And the handsome guy on the right is Alfie

Cautiously, we introduced them, first putting them in adjacent cages, then supervising time with them out of the cages, and finally caging them together.  And they didn’t care.  Sure, they chuttered at each other a bit over which shelter to use, and for the first few years of their cohabitation, they would mount each other, with no clear dominance emerging,  but really, they just didn’t seem to care about each other.  Ah, well.  We decided they were friends.  And we’d become bona-fide pet owners.  My parents were surprised.  Honestly, I was surprised.  I hardly needed more bodies to care for, but I really did bond with the stinky, messy guys (the guinea pigs, well, and the boys).

Gerbils followed, then aquatic frogs.  Mealworms, ants, guppies, fighting fish, slugs, and snails all found shelter in our home for prolonged periods over the years.  And while the gerbils and most of the rest have passed on or been released, only the guinea pigs and those immortal aquatic frogs remain.   The pigs were our gateway drug of sorts, opening our doors to an ark-load of creatures over the years.

And, over the years, we’ve lost fish and gerbils, ants and slugs.  But this was different.  Woodstock was my first furry pet, and, for a rodent, he had a remarkable amount of personality.  He was the one who squeaked every time the fridge opened, hoping for lettuce, carrots, curtains, fleece, plastic… he was hardly a discriminating eater.  He was the one who greeted each foster cat that batted a paw between the bars of the cavy cage with a hopeful sniff, looking for food.  Yeah, he was a bit slow.  We didn’t dub him least likely to survive in the wild for nothing.  But he had personality.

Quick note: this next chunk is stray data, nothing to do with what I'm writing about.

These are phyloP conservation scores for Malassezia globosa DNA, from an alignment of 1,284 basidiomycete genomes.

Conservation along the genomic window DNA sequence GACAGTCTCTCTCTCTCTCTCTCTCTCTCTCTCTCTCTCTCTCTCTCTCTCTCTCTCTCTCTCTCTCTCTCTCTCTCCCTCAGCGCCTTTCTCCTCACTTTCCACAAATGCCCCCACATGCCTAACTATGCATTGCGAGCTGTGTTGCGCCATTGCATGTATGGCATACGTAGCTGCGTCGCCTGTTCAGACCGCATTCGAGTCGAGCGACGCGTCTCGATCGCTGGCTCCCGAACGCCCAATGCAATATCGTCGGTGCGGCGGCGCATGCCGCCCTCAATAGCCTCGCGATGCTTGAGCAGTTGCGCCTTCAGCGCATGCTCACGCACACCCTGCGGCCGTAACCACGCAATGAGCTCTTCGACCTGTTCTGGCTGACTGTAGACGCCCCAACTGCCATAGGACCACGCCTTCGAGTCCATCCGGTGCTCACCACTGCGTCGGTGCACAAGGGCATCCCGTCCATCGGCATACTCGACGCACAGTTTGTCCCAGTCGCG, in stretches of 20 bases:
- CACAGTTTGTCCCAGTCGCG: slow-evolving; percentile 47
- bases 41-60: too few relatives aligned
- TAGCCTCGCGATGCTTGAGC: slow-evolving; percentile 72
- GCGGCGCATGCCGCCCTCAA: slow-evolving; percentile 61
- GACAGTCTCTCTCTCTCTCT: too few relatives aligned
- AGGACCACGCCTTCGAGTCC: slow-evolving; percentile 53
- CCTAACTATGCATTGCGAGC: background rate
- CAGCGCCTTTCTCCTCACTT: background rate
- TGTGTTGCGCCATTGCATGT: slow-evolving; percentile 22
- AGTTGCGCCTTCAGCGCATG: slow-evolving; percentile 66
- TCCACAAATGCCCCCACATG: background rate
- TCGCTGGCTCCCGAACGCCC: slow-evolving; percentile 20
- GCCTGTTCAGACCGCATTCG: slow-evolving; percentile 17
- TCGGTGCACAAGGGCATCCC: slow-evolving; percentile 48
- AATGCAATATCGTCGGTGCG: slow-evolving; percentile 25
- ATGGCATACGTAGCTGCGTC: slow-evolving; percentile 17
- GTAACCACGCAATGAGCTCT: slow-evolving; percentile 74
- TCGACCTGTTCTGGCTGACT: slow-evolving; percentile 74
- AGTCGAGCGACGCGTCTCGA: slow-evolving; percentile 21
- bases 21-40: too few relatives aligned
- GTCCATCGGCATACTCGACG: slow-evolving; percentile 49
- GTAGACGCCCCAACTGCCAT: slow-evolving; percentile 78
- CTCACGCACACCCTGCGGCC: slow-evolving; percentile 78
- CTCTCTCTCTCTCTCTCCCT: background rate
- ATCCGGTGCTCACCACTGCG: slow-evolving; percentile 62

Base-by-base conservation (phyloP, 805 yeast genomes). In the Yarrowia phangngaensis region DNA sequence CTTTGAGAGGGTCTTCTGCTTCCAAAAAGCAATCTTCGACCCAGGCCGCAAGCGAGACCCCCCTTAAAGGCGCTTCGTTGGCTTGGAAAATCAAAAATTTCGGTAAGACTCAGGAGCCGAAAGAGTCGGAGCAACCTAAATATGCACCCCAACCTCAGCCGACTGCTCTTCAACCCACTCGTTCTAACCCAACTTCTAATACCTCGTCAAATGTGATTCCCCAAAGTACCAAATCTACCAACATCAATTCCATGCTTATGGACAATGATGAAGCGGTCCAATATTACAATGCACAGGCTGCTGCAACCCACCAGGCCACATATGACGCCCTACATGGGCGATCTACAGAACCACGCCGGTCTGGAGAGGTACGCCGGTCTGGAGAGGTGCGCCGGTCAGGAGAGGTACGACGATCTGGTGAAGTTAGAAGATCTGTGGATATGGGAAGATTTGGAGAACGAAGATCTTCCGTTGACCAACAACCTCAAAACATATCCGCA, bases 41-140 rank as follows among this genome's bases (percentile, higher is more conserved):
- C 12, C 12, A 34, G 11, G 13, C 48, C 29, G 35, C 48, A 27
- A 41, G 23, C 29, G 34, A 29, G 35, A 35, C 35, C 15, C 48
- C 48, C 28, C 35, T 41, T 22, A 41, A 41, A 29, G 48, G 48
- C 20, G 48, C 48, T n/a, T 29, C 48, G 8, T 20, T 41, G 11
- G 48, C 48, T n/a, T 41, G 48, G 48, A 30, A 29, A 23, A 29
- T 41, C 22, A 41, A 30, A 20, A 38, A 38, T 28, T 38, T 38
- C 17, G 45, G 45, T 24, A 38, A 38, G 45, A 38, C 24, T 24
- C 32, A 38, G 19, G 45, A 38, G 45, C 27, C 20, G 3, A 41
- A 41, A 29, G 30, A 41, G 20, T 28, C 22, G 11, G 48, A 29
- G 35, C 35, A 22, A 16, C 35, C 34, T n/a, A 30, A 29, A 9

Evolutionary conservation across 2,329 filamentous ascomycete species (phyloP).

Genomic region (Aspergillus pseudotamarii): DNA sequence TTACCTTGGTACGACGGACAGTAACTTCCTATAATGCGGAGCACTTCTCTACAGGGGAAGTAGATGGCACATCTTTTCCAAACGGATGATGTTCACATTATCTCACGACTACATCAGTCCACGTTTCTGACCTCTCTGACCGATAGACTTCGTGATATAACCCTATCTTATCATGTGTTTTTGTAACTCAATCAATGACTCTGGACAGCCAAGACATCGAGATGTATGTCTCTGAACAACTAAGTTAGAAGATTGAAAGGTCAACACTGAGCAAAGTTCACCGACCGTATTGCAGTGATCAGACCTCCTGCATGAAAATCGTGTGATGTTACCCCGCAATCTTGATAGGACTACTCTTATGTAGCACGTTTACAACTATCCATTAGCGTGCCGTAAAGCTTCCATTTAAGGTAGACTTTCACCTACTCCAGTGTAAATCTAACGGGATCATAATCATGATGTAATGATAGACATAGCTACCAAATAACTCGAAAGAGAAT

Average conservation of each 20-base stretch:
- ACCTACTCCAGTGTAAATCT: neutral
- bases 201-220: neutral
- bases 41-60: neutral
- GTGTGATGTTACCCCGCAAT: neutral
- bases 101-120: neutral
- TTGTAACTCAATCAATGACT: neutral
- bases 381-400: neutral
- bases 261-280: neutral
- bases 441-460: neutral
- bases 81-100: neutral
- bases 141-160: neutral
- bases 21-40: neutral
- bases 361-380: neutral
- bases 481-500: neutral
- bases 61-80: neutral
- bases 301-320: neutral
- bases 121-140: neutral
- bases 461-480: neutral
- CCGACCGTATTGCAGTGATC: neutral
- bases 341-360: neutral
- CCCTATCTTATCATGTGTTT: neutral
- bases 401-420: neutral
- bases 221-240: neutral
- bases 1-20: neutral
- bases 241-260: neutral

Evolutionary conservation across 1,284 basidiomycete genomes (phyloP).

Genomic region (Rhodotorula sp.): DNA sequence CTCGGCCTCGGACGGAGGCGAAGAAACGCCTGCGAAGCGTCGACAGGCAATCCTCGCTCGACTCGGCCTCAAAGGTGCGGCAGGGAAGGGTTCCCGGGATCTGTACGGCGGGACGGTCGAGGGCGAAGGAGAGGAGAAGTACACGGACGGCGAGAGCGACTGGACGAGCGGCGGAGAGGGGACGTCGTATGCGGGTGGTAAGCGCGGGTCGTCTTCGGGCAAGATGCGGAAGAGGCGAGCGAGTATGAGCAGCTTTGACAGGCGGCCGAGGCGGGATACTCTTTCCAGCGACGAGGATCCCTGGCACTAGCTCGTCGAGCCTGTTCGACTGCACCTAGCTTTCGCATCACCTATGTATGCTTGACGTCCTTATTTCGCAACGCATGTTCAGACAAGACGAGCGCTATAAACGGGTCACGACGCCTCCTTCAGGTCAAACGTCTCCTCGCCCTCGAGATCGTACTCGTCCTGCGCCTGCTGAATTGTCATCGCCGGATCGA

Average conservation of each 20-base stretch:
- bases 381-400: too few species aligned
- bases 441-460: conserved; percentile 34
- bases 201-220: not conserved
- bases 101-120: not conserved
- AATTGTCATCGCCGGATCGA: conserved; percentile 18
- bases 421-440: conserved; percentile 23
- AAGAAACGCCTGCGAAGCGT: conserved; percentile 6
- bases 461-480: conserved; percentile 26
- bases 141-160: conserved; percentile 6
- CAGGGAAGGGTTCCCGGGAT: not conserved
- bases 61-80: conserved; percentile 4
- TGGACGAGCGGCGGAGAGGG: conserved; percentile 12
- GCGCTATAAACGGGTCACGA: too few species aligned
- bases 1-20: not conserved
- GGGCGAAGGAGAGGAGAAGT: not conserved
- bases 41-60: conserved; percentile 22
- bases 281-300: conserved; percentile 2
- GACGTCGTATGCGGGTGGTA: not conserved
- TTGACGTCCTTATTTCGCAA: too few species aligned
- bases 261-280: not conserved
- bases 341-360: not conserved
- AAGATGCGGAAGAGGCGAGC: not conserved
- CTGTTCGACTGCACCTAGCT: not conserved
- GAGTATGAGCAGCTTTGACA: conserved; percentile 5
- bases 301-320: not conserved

My older was initially sad, although not as bereft when, several years back, we had his first gerbil put down.  My younger was a bit scornful of his brother’s and mother’s long faces and sad tones.  “It was just a guinea pig,” he scolded.  “It’s not like it was a cat.”  Ah, priorities.

But life goes on.  Alfie seems unphased by the loss of his cagemate of six years, and I imagine he’s glad to have the food to himself.  And the three of us are rather distracted.  Today, February 22, the boys’ half-brother was born.  They’ve been excited about his coming, which is a contrast to their reactions when first hearing about him seven months earlier.  In contrast, I’ve been sad and pensive over the past few weeks, as birth became imminent.  I’ve ridden waves of anger and sorrow, tempered by the hope that my children and this child can bond and grow to love each other.  I’m watching what I feel become colored by my thoughts and vice versa, and simply watching that process reminds me how easily I can confuse those thoughts and feelings with the reality of the situation.  Reality is that one life has left the world and another has entered.  Reality is a universe taking care of itself, ever maintaining balance.  So I keep breathing, sometimes crying, sometimes simply being, and, occasionally  — just occasionally — smiling.

Out of My Mind

Emmy was hard to return.  Although she’s only been with us two weeks, she really found her place in our home.  She fit in well:  talkative, heat-seeking, and assertive about her needs.  She and I just bonded.

So returning her to the Michigan Humane Society was tough today.  I’ve liked most of our foster cats, but a few are special, and letting go of those is a tougher.  As my younger and I walked down to the cat rooms,  a foster employee stage whispered, “If you want them, we have great fosters for you!”  Before she elaborated I knew she had kittens, but before I could ask, she continued, “Six babies, each under a pound and about five weeks old!”